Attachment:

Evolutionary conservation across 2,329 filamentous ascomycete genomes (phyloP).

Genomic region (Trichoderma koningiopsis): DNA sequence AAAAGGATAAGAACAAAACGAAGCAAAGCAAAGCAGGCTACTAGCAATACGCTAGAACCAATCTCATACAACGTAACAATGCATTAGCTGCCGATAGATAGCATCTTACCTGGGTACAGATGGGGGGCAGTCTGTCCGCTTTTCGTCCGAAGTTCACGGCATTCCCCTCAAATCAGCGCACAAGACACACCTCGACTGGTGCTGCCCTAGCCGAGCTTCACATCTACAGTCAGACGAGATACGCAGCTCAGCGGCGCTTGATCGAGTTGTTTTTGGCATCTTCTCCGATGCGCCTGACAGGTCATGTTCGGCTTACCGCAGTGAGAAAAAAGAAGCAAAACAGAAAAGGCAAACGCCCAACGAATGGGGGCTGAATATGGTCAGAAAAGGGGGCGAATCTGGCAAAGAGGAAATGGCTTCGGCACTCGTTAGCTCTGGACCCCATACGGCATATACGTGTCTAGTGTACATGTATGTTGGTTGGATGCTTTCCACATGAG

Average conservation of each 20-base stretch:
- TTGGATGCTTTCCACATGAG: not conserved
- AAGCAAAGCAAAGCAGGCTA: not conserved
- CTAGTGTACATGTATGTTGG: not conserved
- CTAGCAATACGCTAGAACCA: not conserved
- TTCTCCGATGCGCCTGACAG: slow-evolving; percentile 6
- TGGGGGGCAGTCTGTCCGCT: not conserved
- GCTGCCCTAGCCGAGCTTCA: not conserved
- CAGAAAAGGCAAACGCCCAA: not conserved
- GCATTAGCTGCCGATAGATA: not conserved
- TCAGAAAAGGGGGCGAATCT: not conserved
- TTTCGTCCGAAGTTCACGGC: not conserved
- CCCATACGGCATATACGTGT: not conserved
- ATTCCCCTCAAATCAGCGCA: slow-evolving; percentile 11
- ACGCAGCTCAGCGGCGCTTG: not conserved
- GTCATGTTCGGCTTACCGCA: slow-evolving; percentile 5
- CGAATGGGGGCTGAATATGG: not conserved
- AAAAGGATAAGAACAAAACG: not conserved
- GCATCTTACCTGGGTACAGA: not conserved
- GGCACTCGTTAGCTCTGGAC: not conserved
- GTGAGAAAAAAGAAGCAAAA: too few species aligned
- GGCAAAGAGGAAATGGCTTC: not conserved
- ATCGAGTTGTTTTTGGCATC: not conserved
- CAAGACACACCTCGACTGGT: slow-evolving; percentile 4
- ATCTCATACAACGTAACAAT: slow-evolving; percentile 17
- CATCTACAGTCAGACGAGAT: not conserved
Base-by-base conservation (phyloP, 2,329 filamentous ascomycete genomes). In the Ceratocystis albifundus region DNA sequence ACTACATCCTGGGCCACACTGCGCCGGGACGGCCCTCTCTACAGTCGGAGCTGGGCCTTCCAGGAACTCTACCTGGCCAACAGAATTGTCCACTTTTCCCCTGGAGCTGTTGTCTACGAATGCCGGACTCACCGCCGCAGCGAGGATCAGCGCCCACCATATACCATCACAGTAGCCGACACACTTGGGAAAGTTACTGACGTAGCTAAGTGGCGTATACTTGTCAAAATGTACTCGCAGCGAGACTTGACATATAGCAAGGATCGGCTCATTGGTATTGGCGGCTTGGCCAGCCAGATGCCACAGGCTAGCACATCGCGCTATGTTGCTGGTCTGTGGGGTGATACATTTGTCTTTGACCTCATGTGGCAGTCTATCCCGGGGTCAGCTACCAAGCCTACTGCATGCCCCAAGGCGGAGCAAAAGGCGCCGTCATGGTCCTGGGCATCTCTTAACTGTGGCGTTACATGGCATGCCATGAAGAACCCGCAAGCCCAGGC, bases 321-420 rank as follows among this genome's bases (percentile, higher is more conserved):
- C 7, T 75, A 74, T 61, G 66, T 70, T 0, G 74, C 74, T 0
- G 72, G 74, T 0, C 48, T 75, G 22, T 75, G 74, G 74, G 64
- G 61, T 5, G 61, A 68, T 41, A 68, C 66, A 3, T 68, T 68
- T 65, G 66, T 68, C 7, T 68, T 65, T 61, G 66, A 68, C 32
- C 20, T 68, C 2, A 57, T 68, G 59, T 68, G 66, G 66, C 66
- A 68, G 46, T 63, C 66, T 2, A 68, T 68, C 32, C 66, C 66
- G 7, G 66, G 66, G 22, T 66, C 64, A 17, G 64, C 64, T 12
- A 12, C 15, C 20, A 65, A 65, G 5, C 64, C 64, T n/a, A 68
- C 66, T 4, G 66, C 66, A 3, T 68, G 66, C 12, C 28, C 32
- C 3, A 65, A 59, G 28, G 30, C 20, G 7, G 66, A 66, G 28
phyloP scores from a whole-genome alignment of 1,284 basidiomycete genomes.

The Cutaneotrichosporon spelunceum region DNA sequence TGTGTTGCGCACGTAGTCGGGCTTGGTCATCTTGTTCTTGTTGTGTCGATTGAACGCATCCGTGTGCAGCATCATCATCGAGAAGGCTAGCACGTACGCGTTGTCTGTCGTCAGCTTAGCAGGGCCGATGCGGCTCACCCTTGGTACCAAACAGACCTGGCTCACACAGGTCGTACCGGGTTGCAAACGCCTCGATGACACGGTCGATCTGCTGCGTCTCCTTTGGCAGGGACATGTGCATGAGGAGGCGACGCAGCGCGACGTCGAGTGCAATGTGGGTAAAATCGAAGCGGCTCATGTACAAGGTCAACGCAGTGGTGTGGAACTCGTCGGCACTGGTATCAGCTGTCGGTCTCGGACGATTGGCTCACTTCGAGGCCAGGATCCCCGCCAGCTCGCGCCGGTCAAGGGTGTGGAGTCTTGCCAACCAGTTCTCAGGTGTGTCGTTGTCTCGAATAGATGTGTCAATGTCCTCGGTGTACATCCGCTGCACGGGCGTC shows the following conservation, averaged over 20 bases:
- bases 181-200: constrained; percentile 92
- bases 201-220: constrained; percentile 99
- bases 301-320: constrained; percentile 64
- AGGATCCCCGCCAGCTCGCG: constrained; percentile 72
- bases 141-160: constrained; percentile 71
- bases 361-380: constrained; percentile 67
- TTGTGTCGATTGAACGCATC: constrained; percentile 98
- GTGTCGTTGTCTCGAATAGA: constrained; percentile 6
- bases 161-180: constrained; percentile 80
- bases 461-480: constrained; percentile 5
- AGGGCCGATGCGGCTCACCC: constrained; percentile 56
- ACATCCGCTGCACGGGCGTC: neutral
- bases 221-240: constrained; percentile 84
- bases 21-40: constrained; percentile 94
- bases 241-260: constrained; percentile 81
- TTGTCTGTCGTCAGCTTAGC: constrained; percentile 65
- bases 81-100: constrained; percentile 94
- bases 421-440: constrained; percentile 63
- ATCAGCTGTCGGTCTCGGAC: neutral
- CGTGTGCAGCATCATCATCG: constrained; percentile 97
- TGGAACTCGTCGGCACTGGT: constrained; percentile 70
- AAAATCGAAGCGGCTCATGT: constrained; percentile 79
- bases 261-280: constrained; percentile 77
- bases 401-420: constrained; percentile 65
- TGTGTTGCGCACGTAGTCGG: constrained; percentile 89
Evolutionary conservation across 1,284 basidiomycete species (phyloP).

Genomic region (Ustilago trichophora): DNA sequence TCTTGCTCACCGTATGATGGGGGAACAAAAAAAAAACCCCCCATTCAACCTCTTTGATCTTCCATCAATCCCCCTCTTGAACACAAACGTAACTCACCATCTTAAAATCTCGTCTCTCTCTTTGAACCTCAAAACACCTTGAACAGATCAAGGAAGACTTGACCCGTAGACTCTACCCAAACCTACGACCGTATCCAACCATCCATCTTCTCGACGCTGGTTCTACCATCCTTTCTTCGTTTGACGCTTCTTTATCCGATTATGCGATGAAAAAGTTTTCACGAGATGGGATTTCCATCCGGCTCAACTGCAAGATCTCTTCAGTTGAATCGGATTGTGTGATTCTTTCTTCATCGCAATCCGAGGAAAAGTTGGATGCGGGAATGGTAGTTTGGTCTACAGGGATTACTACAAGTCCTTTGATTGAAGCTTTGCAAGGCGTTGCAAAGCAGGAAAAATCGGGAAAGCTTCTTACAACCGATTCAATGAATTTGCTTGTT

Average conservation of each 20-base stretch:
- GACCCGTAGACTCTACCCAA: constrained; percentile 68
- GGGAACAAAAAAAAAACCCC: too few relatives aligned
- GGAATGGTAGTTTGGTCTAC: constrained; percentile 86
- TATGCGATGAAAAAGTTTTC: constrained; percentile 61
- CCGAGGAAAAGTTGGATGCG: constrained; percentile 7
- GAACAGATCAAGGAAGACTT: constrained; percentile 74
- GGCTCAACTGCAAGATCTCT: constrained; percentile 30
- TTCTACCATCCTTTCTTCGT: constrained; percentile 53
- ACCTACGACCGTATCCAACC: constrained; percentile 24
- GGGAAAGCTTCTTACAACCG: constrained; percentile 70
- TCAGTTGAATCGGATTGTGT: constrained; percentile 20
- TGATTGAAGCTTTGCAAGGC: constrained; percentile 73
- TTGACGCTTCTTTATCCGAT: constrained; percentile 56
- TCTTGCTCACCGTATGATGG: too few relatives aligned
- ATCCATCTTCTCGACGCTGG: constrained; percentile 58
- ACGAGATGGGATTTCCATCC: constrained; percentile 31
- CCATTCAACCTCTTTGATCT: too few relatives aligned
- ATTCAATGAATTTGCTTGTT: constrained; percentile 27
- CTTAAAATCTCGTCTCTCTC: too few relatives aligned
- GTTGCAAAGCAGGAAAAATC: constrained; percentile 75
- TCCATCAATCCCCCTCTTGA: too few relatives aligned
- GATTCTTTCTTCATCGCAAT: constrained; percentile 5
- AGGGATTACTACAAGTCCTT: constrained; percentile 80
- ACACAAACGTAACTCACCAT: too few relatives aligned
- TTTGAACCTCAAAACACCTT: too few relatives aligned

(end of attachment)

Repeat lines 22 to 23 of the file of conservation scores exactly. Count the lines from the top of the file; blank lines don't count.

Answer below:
- GGCACTCGTTAGCTCTGGAC: not conserved
- GTGAGAAAAAAGAAGCAAAA: too few species aligned